Irony Much?

The whole internet business model is f%$#ed up and sh%$.

Hoo Boy!

You know the Russian meddling in the Senate election where Doug Jones defeated Roy "10 Commandments" Moore?

It now turns out that it was a false flag operation by a Democratic Party consultant: (I'm sure that he was well remunerated)
Reid Hoffman, the tech billionaire whose money was spent on Russian-style social media deception in a Senate race last year, apologized on Wednesday, saying in a statement that he had not approved the operation and did not support such tactics in American politics.
Why am I thinking that Mr. Hoffman is lying through his teeth, and that he either knew what was going on, or was willfully blind?

Mr. Hoffman said he had no idea that political operatives whose work he had financed had used fakery on Facebook and Twitter in the special Senate election a year ago in Alabama. But he had an obligation to track how his money was spent, he said, and he promised to exercise more care in the future.


The New York Times and The Washington Post reported last week that $100,000 from Mr. Hoffman was spent on a deceptive social media campaign to aid Doug Jones, the Democratic candidate, who barely defeated the Republican, Roy Moore.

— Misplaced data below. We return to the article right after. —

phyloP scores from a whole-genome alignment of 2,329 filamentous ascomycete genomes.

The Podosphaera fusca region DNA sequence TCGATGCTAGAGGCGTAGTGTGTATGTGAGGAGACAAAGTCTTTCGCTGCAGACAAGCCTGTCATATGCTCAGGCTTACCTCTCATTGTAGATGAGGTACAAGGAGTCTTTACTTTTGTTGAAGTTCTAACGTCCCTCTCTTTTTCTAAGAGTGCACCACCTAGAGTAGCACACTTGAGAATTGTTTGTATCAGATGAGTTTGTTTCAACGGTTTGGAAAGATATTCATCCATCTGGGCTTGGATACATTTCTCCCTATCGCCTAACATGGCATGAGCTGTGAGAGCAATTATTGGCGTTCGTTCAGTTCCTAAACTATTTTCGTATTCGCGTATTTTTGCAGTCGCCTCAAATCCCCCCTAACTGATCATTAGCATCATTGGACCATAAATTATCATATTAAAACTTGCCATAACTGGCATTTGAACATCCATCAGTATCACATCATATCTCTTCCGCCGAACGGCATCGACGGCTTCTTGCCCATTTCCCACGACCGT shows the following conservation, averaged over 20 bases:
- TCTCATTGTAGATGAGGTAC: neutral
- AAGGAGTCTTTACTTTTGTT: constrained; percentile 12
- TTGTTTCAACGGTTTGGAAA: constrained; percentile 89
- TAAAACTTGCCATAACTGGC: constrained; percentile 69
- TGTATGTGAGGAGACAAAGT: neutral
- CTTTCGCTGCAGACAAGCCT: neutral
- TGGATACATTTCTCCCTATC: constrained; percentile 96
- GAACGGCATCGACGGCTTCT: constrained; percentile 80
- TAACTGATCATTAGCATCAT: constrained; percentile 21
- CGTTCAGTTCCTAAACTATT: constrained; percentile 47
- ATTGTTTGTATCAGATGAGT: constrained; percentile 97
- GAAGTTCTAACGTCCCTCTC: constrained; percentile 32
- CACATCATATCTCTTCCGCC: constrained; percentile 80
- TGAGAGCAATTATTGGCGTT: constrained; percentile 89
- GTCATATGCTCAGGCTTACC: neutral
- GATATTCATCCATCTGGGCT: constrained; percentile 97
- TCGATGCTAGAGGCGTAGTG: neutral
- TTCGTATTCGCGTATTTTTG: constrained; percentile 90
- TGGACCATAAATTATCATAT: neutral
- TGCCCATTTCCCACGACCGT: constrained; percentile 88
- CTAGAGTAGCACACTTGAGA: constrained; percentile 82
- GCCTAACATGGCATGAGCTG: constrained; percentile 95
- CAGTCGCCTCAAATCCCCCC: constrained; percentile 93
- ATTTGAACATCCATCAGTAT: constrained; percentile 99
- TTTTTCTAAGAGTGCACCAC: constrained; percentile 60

They also used thousands of Twitter accounts to make it appear as if automated Russian bot accounts were following and supporting Mr. Moore, according to an internal report on the project. The apparent Russian support for Mr. Moore drew broad news media coverage.
(emphasis mine)

It really remarkable just how facile the Democratic Party political consultant community has in stepping on their own penises.

Yet another example of how the Dems snatch defeat from the jaws of victory.

We really need to fire the whole lot of them.

Gee, You Make Their Working Conditions Hell, and Attack Their Pay and Benefits, and They Walk Away

After over 2 decades of a war on the teaching profession, it appears that teachers are now fleeing the professions:
Teachers and other public education employees, such as community-college faculty, school psychologists and janitors, are quitting their jobs at the fastest rate on record, government data shows.

A tight labor market with historically low unemployment has encouraged Americans in a variety of occupations to quit their jobs at elevated rates, with the expectation they can find something better. But quitting among public educators stands out because the field is one where stability is viewed as a key perk and longevity often rewarded.